Elected leaders and nonprofit service providers in Monterey County recently gathered for a virtual summit on homelessness in what county officials hope will be an annual event to coordinate and check in on progress addressing what has been designated a crisis in the region.

All had one message during the July 14 forum: solving homelessness is going to take all stakeholders working together with sustained, coordinated effort.

The Lead Me Home Summit on Homelessness brought together a range of service providers in housing, homeless services, and health services, as well as elected leaders and staff from the state, county, and city level.

Monterey County’s annual point-in-time count was released for the first time since 2019, due to the COVID-19 pandemic, and revealed 2,047 unsheltered individuals residing in the county in 2022. That’s down from 2,422 in 2019, a reduction of 15.05 percent.

Roxanne Wilson, executive officer of the Coalition for Homeless Service Providers, led the meeting, which was presented by Monterey County Supervisors Luis Alejo and Wendy Root Askew. Wilson took on the role of homelessness services director for the county this week.

Wilson detailed the five-year “Lead Me Home plan” that will guide the region in finding more solutions to the housing shortage, with the goal of reducing homelessness by 50 percent during that period. It was passed in 2021 and adopted by several jurisdictions and more are being urged to join the effort.

“We wanted an action-oriented plan that was informed by local data, that it was housing focused, and that it also lifted up the voices of people with lived experience,” Wilson said.

‘They are our neighbors’

Staci Alziebler-Perkins, executive director of the nonprofit Gathering for Women, said that despite the overall reduction in point-in-time count, she was seeing an increase in homeless women in the county.

“It’s very concerning to me,” she said. “I’m not sure if the point-in-time count captured that.” Alziebler-Perkins said that 66 percent of the guests that utilize the organization’s services are longtime residents of the county, something that Wilson noted as well in her presentation.

“People say, ‘the people aren’t from here.’ Well, guess what, yes they are. They are our neighbors,” said Wilson.

(Video courtesy of Monterey County/YouTube)

The Youth Action Board, a committee of the Leadership Council of Monterey and San Benito Counties’ Continuum of Care that hosted the summit, announced that $5.8 million in funding and a focused, 100-day challenge to reduce youth homelessness by 100 people had helped drive down the number of unaccompanied youth experiencing homelessness from 324 in 2019 to 233 in this year’s count.

Board member Kai Reynolds said the ultimate solution is housing.

“Currently we are not equipped to house these youths,” Reynolds said.

The need for housing and coordinated regional effort were the most recurring themes of the summit, with unsustainable rents and living wages discussed, as well as the stock of affordable housing available and landlords who would accept vouchers.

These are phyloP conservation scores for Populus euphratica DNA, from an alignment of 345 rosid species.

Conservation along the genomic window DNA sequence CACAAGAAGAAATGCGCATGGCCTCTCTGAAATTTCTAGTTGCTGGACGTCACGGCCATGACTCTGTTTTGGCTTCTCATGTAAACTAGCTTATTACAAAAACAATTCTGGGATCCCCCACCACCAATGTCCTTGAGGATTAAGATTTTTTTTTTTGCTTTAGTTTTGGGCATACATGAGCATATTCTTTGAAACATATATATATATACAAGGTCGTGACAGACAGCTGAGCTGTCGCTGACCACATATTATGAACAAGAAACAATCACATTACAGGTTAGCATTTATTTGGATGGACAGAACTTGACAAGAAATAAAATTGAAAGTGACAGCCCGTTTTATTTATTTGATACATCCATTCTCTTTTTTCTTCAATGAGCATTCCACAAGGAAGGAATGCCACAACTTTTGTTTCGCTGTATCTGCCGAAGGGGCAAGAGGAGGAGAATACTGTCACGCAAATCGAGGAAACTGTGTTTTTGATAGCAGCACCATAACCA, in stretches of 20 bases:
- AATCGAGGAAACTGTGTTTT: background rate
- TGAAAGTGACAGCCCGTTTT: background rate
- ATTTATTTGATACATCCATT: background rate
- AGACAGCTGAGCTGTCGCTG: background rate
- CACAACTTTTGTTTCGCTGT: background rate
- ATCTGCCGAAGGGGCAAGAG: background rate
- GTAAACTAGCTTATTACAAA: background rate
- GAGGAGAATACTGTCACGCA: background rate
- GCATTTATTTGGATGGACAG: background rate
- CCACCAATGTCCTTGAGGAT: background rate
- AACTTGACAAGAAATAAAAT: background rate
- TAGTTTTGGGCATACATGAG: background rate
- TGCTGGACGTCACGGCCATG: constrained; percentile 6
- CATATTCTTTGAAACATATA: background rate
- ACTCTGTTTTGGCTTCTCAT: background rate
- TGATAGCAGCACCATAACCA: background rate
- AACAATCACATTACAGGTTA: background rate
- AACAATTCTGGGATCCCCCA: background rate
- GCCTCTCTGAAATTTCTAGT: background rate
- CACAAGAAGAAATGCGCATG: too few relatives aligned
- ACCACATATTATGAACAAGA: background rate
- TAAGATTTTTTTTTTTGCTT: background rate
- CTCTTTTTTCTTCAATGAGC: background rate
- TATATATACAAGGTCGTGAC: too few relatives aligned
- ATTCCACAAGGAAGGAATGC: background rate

Wilson said there are currently 16 units of affordable housing available in the county for every 100 residents who fit the criteria of having very low income, “and many of them are seniors.”

King City Mayor Mike LeBarre and Salinas housing analyst Rod Powell also spoke about the need for regional participation and coordination. Powell said Project Homekey, an effort by Gov. Gavin Newsom to fund conversions of motels, has been a success for Salinas, with three properties converted with the first round of funding. Another $150 million is expected to be available in the coming months for more conversions.

Conversions keep costs down

Tod Lipka, president and CEO of the nonprofit Step Up, said Project Homekey was a great alternative to building new housing. He said it costs an average of $600,000 per unit to build new affordable housing but the conversions could be done for $150,000 per unit. The converted motels also have staff to connect residents with services.

“This funding is an unprecedented attempt to address homelessness,” Lipka said, urging municipalities to take advantage of the opportunity to utilize the state funds. “We know that for chronic homelessness, affordable supportive housing infused with services is the solution,” he said.

A homeless woman shares her experience during prerecorded interviews presented at the Lead Me Home summit. “I’ve been living like this on my own, but I don’t dirty it up,” she said. “I take out my trash, you know. I’m a firm believer in you pack it in, you pack it out.” (Video courtesy of Salinas Monterey County Homeless Union/YouTube)

Dhakshike Wickrema, Newsom’s deputy secretary of homelessness, urged leaders to make a plan to tap into the funds available for Project Homekey as well as Project Roomkey, which houses people temporarily in motels rather than converting them into permanent housing, and encampment resolution funds, which are available to jurisdictions that come up with plans to house those who are displaced when homeless encampments are cleared.

Wickrema said the state has made $700 million available in encampment resolution funds over the next two years.

Root Askew from the county Board of Supervisors closed the summit by urging more cities to sign onto the five-year plan, which was developed to tap into such funding sources from the state and federal government.

“We have so much more work ahead of us,” she said.